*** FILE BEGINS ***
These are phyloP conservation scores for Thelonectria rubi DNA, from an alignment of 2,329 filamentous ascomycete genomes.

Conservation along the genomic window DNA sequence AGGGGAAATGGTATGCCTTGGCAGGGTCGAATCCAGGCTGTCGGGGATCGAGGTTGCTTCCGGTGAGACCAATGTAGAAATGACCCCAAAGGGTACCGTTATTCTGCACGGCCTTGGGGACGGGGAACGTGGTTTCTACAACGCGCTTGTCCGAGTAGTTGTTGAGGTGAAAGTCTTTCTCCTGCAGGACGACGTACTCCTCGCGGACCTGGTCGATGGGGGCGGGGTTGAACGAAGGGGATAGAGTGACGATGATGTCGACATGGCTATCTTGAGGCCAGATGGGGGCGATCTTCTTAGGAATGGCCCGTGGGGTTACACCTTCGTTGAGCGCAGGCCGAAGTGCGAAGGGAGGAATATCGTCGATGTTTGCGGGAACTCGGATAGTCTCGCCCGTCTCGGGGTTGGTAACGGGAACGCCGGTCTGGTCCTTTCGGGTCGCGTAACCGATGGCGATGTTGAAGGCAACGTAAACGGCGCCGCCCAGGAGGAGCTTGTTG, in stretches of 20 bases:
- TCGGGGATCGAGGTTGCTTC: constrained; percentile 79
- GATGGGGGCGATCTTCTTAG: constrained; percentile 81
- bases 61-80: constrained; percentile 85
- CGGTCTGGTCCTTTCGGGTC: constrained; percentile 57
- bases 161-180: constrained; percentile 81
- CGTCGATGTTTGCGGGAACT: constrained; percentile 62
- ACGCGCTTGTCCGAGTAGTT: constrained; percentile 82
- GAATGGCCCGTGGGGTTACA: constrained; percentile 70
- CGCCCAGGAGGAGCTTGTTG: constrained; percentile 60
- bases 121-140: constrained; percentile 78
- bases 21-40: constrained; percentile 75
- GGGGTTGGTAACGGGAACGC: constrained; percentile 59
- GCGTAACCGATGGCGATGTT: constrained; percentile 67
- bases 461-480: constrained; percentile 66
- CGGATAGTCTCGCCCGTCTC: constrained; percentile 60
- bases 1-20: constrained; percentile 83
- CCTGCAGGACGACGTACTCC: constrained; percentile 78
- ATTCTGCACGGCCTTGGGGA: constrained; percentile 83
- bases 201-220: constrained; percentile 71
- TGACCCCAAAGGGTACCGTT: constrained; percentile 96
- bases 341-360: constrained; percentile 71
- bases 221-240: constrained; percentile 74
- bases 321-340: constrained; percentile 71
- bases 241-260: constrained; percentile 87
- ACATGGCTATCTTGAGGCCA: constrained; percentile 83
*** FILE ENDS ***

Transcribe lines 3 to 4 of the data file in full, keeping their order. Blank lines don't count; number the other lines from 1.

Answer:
- TCGGGGATCGAGGTTGCTTC: constrained; percentile 79
- GATGGGGGCGATCTTCTTAG: constrained; percentile 81